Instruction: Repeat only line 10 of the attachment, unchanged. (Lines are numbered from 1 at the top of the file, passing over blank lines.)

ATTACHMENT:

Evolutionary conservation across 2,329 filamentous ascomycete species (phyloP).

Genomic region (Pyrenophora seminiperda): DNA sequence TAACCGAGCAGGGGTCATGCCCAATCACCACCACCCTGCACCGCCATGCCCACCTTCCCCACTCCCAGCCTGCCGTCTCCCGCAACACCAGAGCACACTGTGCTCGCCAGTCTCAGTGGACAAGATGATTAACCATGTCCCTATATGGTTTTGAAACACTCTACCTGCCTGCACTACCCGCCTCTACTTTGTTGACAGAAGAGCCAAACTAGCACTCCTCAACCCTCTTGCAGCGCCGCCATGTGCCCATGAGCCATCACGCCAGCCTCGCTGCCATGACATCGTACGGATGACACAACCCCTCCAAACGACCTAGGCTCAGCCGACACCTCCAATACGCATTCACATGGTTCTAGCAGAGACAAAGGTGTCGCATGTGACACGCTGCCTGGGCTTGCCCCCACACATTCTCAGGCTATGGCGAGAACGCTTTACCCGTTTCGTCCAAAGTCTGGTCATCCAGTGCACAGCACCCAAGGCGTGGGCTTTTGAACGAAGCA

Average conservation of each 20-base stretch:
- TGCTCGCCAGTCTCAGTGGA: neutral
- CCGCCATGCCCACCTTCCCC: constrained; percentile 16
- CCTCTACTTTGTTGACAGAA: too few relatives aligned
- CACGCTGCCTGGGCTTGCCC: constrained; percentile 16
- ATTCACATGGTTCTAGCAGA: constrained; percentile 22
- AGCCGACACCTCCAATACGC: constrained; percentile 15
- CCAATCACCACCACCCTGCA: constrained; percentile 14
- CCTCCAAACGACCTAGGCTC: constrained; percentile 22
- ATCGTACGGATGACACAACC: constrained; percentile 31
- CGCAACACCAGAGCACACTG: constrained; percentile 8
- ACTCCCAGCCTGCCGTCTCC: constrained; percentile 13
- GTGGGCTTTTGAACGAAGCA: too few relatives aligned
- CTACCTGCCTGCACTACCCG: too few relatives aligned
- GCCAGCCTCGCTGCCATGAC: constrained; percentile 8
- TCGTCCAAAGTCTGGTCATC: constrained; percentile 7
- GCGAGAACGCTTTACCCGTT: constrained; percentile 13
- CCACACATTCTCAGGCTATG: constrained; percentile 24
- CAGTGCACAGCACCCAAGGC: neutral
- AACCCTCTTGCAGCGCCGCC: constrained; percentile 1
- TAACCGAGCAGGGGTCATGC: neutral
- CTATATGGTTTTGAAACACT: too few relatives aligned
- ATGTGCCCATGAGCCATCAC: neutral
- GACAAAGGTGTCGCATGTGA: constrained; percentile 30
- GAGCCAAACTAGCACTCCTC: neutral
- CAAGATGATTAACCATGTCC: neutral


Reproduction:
- CCAATCACCACCACCCTGCA: constrained; percentile 14